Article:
It’s More Than A Musty Smell in Your House
Perhaps it’s happened to you: you and your buyer arrive at a showing and the home has been empty for some time. You open the door and there’s a musty smell in the home that hits you like a wave. Some may choose to ignore it, but brushing off a room that smells musty can lead to bigger problems, potentially opening yourself up to a lawsuit. The BrickKicker is here to explain what mold smells like and how to deal with musty odors head on.
What Causes a Musty Smell in a Home?
The most likely cause of a musty smell in a home is mold. Actively growing molds release Microbial Volatile Organic Compounds (MVOCs) that frequently have a distinct odor. The good news is that when damp conditions in a closed-up house cause mold or mildew to grow, it is usually someplace you can see it. If the mold was caused by a leak or long term-persistent moisture, it could be growing under floorboards, behind walls, under wallpaper, or in the ductwork on dust and debris that has settled there.
Most molds need four things to grow:
- an organic substrate to grow on
- temperatures between 40-120 degrees
- the presence of mold spores
Three of the four of these are outside a homeowners ability to control or change. We keep the temperature in our home well within that range. We track mold spores into our house from the outdoors on our shoes and in our pets’ fur. They also float in freely every time we open a door or window. Occasionally, mold may grow on our expired bread, produce, or house plants. Though mold loves to grow on wood, it can also grow on dust particles.
Moisture is the only factor we can control in stopping or preventing mold growth and rooms that smell musty. Because mold can grow within 24-48 hours of coming in contact with moisture, it is imperative that water intrusion is promptly remedied.
What Does Mold Smell Like?
If your room smells musty, there’s a good chance that mold is present. What does mold smell like, other than “musty”? Mold is often described as having a pungent, earthy scent, similar to rotting wood or wet socks. Just thinking about mold brings on unpleasant senses such as things that are damp, sour, or expired. Basements are most likely to exhibit this undesirable smell, as well as old homes that don’t have proper ventilation.
Bleach is a good product to help eliminate the smell of mold, though if you have a significant mold infestation, we recommend bringing in a mitigation professional who can help you find the source of your mold problem.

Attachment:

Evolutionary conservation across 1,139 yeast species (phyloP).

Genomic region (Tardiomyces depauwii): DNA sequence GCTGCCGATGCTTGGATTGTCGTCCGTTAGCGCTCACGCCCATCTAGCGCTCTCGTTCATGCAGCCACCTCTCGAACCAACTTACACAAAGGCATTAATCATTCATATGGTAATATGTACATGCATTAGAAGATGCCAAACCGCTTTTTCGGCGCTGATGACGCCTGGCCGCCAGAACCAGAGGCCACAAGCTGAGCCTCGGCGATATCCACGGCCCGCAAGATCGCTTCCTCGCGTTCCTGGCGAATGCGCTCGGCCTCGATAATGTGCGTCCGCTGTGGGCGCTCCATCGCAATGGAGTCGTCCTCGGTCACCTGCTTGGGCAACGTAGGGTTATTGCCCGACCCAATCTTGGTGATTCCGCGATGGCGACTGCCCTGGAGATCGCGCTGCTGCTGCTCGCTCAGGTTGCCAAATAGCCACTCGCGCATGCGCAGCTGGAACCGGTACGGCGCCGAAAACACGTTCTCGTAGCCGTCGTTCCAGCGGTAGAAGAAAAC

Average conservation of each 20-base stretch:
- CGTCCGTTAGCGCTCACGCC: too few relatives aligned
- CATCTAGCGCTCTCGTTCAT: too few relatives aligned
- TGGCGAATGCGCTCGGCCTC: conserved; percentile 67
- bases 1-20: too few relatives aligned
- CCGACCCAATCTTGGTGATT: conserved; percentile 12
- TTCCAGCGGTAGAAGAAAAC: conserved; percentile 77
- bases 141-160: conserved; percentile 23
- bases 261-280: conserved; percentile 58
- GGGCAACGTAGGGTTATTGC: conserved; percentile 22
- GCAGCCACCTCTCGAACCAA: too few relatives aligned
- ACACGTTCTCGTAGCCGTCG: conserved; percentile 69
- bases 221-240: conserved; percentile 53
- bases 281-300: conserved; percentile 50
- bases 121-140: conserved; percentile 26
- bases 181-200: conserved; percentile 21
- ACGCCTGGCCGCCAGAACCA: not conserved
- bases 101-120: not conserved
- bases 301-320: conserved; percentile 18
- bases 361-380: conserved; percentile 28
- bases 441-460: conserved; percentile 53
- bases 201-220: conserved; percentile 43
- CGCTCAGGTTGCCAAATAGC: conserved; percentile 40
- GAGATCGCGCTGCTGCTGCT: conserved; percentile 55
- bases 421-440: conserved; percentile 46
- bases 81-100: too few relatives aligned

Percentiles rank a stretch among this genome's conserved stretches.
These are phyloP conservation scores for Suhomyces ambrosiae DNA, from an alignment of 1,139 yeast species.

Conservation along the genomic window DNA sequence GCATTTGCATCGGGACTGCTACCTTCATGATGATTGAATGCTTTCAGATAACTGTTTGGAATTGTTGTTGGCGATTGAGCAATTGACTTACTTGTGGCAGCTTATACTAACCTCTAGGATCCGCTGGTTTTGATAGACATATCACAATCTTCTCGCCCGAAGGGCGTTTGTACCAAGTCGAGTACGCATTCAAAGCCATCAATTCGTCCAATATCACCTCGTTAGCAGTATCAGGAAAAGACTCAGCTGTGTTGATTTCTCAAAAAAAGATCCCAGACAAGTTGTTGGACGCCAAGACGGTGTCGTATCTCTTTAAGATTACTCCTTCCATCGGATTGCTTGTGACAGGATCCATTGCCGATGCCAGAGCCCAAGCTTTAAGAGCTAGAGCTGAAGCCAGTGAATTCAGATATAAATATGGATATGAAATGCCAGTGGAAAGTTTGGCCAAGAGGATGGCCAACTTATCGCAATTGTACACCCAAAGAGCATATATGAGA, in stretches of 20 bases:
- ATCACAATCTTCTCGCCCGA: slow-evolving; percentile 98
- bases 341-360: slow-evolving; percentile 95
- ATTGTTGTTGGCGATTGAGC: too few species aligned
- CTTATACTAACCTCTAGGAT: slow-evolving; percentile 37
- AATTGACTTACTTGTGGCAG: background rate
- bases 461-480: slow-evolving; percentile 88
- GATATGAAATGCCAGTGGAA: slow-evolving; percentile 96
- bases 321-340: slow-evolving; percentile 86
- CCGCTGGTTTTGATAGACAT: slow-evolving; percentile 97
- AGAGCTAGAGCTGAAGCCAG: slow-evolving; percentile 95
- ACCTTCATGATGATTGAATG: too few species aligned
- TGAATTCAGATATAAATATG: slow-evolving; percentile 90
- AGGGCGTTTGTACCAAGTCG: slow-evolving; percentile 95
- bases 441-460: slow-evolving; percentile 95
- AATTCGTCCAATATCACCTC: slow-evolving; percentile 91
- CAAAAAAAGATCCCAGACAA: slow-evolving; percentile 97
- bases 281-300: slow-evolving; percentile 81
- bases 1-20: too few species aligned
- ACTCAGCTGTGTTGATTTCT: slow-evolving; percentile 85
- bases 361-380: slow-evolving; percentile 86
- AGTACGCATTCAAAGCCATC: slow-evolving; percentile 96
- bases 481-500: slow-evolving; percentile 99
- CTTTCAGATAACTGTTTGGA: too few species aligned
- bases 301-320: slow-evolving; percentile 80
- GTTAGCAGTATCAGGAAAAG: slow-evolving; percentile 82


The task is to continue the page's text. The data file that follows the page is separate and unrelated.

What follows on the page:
Where Does Mold Come From?
Mold is found everywhere in nature. Like mushrooms, its purpose is to break down wood, leaves and other plant material into nutrient-rich dirt. Mold is made up of tiny, generally transparent filaments called hyphae. As these hyphae take in nutrients from the substrate they are growing on they create a fuzzy blanket called mycelium. This is when molds become visible. As the mycelium reaches the next stage of development it is ready to spread. To do this it creates and distributes spores. (A lot of spores.) To correctly classify the genus or species of mold laboratory testing must be done, however, identification is probably unnecessary if you intend to have it cleaned up.
Is Living With Mold Dangerous?
Breathing in mold spores can cause health problems for some individuals. The symptoms of mold-related illness are frequently respiratory issues, irritated eyes, rashes, sinus congestion, sneezing and headaches. There are certain types of molds that release mycotoxins that have been known to cause severe neurological problems.
Whether or not individuals are affected by mold is dependent on a number of factors:
- the type of mold
- the nutrient source
- the duration and severity of exposure
- the sensitivity of the individual
At greater risk are people with compromised immune systems, asthma, the elderly, small children and pregnant women. If you are concerned about a musty smell in your home, you can schedule an inspection to conduct proper mold testing.
Work with The BrickKicker to Put an End to Rooms Smelling Musty
At The BrickKicker, we believe that every home inspection should also be a mold investigation. Our inspectors are trained to look for visible mold in the areas of homes where mold is likely to grow. We recommend following EPA guidance when it comes to mold testing and remediation. When we find mold, we recommend having it cleaned up. We do not sell remediation services nor do we recommend expensive testing to confirm what we already know. If your clients have a history of respiratory issues we can certainly provide quantified microbial measurements using a method appropriate for the observation or the concern. The BrickKicker also offers indoor an air quality test that can be done on homes outside the scope of a real estate transaction. Schedule an inspection today!